Std’sSexually Transmitted Diseases
Sex is a popular subject; it is on television, in advertisements, in magazines, and practically everywhere. One very serious side effect of an increase of sexual activity is the risk of contracting sexually transmitted diseases. They affect more than twelve million Americans each year. Sexually transmitted diseases are becoming common and widely spread throughout Americans because of unprotected sex, permiscuity, and multiple sex partners. Some of the most commonly found sexually transmitted diseases are gonorrhea, chlamydia, HIV/AIDS, and syphilis.
The Center for Disease Control and Prevention estimates there are six hundred-fifty thousand new infections of gonorrhea in the United States each year. (Ultimate Guide: Gonorrhea par.2) Gonorrhea is a very common bacterial sexually transmitted disease. Gonorrhea is caused by the bacteria Neisseria gonorrhoeae, and is also one of the oldest known human diseases. In the second century A.D., the Greek physician Galer first gave it the name Gonorrhea, which means, “flow of seed” in Greek, as the discharge from the penis (actually pus) was thought to be semen. (Jackson 68)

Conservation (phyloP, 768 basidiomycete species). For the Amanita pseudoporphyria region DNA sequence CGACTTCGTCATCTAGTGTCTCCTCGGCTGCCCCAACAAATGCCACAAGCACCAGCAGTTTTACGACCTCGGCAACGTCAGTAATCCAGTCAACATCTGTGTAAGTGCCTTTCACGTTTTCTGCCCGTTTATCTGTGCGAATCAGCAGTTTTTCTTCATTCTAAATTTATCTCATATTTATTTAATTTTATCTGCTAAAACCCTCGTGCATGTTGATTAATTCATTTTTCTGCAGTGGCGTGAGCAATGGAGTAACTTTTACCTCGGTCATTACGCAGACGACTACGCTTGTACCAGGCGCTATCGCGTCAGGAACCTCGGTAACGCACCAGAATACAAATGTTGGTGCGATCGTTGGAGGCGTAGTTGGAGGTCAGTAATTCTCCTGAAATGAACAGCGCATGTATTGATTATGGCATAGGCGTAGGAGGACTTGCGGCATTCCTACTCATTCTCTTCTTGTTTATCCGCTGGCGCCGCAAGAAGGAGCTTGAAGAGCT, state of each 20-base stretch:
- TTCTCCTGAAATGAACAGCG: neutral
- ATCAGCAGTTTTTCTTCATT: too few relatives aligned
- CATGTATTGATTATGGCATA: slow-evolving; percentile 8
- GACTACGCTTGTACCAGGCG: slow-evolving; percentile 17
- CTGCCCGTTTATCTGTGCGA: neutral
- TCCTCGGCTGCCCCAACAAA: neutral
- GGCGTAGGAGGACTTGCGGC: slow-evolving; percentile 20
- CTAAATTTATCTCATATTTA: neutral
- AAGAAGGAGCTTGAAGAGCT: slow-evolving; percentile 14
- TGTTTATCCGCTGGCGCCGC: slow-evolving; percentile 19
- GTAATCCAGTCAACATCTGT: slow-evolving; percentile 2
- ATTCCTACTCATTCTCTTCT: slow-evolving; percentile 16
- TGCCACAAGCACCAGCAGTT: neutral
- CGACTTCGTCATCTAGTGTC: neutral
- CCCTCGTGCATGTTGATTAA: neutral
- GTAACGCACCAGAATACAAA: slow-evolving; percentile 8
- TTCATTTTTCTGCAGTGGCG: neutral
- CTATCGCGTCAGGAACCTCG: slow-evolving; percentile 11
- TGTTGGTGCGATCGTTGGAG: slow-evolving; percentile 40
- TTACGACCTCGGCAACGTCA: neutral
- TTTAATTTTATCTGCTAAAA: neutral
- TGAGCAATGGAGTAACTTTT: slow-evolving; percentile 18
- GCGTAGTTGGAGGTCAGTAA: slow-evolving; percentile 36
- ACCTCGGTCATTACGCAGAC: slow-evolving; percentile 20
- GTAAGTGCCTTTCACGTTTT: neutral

Gonorrhea can be transmitted by vaginal, anal, or oral sex. According to James K. Jackson, men often will have a burning discomfort at the tip of the penis during urination and a discharge of pus from the urethal opening, after being contaminated with gonorrhea. In women symptoms usually include increased vaginal discharge, painful or difficult urination, pain during or following intercourse, and bleeding between periods. (Ultimate Guide: Gonorrhea par.4) Gonorrhea can be easily detected by urine, or by taking tissue samples from the infected area. Gonorrhea can be cured, by simply taking some antibiotics.